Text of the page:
Lieutenant Freeman was at the front for more than four years, part of the time on land as a freelance correspondent, and for a year and a half as the official writer-up for the British navy. In the latter capacity, the British navy sent him all over the world, and gave him a wonderful opportunity to learn things at first hand. He tells the best story yet written about the sinking of the Emden. He lived on battleships, destroyers, Hush ships, U-boats and mine sweepers, and spent a good deal of time on American destroyers. He has had better opportunities for writing about the British navy than any other man. For example, the Admiralty turned over only a few of the reports about the battle of Jutland to the public, but they gave all the reports to Lieutenant Freeman —an American who lived in Pasadena, California.
line of some big lumping ships--some kind of cruisers. All of the flotilla must have thought they was our own ships, for no one challenged or fired all the time they came drawing up past us, making four or five knots more than the seventeen we were doing.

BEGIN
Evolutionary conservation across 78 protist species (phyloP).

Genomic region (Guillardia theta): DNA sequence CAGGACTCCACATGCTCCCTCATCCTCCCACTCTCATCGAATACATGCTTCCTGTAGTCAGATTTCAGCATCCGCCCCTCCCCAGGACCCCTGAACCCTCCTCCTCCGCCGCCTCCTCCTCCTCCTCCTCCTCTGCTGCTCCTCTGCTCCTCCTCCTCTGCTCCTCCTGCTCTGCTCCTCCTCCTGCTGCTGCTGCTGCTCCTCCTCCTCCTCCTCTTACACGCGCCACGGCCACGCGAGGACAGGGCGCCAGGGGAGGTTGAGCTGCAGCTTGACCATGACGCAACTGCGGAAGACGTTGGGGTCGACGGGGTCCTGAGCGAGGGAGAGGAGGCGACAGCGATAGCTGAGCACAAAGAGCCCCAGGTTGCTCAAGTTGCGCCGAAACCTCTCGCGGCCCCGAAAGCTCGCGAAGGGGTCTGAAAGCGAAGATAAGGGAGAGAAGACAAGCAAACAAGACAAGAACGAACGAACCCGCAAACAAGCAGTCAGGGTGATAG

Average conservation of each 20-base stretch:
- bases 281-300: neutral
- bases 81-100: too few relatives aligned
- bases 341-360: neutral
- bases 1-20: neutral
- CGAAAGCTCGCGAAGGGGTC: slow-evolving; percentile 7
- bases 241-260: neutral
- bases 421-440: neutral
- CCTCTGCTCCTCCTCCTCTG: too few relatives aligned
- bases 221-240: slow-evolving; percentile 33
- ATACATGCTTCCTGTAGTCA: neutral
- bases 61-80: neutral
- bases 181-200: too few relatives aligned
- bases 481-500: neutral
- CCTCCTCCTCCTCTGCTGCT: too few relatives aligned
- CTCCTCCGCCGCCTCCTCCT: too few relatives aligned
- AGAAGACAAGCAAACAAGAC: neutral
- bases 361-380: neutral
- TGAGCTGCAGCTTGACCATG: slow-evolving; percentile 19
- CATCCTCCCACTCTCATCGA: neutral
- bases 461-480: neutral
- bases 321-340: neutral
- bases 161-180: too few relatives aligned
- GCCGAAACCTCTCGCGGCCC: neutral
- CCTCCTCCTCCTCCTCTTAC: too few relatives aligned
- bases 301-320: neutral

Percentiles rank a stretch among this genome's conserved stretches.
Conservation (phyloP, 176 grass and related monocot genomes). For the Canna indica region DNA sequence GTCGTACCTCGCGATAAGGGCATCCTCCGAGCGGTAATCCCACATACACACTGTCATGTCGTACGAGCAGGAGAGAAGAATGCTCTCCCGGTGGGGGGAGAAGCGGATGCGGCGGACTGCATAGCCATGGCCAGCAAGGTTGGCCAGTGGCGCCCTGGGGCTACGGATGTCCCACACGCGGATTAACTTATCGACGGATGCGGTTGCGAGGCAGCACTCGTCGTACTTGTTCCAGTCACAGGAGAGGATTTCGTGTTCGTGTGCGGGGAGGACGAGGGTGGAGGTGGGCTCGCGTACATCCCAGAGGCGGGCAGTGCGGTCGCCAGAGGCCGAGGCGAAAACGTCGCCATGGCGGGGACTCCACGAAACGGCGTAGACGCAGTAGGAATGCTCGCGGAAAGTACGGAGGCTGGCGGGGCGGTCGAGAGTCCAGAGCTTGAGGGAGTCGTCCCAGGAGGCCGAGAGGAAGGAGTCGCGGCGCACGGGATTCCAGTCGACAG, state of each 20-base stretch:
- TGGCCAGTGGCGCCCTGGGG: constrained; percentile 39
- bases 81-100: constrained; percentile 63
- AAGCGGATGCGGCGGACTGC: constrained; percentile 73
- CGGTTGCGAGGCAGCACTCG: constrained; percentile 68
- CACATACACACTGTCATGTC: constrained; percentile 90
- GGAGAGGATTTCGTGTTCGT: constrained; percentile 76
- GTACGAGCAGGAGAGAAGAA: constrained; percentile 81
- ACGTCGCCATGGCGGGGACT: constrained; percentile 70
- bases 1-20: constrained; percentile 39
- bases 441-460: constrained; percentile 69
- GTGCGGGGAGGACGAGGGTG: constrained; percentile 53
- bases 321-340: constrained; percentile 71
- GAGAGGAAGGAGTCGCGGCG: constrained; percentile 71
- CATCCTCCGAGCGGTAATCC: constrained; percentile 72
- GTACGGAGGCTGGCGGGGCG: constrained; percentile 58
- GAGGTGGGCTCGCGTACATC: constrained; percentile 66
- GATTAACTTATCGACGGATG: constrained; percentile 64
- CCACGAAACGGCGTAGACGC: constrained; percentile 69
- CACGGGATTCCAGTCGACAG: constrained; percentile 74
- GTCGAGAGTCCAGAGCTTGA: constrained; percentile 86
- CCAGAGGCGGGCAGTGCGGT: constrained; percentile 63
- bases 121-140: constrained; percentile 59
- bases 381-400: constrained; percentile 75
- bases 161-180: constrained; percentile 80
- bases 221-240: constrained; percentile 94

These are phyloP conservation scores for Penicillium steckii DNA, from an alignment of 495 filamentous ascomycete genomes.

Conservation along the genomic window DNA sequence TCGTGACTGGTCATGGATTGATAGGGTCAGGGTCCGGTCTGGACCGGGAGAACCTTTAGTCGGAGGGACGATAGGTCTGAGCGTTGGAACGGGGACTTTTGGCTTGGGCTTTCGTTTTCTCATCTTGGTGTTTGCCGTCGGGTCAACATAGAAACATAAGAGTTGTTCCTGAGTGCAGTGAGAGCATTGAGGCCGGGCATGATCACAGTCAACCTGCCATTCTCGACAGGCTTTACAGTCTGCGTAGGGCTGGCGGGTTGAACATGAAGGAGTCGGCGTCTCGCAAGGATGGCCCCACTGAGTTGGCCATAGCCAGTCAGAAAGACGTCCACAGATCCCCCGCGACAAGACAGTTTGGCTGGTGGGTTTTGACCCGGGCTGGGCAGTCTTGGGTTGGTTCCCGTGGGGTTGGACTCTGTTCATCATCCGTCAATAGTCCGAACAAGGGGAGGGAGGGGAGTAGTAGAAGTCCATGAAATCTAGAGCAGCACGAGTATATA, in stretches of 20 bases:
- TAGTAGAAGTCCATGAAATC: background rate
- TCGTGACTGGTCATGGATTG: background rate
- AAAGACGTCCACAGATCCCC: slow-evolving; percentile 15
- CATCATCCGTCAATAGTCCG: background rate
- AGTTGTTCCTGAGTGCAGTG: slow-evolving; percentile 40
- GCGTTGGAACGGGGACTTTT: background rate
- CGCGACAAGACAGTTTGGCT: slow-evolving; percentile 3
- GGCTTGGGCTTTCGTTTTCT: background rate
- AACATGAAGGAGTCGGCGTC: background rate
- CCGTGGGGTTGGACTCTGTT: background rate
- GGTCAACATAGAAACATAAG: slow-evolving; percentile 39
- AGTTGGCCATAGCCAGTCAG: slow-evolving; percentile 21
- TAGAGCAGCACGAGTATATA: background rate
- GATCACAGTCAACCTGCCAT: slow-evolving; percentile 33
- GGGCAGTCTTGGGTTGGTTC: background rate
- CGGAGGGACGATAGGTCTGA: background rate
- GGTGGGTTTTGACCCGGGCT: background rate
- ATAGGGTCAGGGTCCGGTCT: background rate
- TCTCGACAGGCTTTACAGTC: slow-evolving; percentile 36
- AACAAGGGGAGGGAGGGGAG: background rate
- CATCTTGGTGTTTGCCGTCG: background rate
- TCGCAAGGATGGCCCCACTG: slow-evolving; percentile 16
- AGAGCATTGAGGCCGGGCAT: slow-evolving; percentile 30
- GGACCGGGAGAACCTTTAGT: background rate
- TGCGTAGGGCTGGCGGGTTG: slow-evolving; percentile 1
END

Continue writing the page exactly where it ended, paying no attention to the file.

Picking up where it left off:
"When the leader was about abreast the Killarney and inside of half a mile range, she flashed on some red and green lights, switched on her searchlights and opened fire. Ship for ship, the Huns were just about even with our line now, and the Firebrand and Seagull must have launched mouldies at the second and third cruisers at near the same moment. Hitting at that range ships running on parallel courses was a cinch, and both slugs slipped home. It was some sight, those two spouts of fire and smoke shooting up together, and by the light of 'em I could see that the Firebrand's bag was a four-funneller, and ours a three. The first one keeled right over and began to sink at once, but the one our mouldie hit went stagger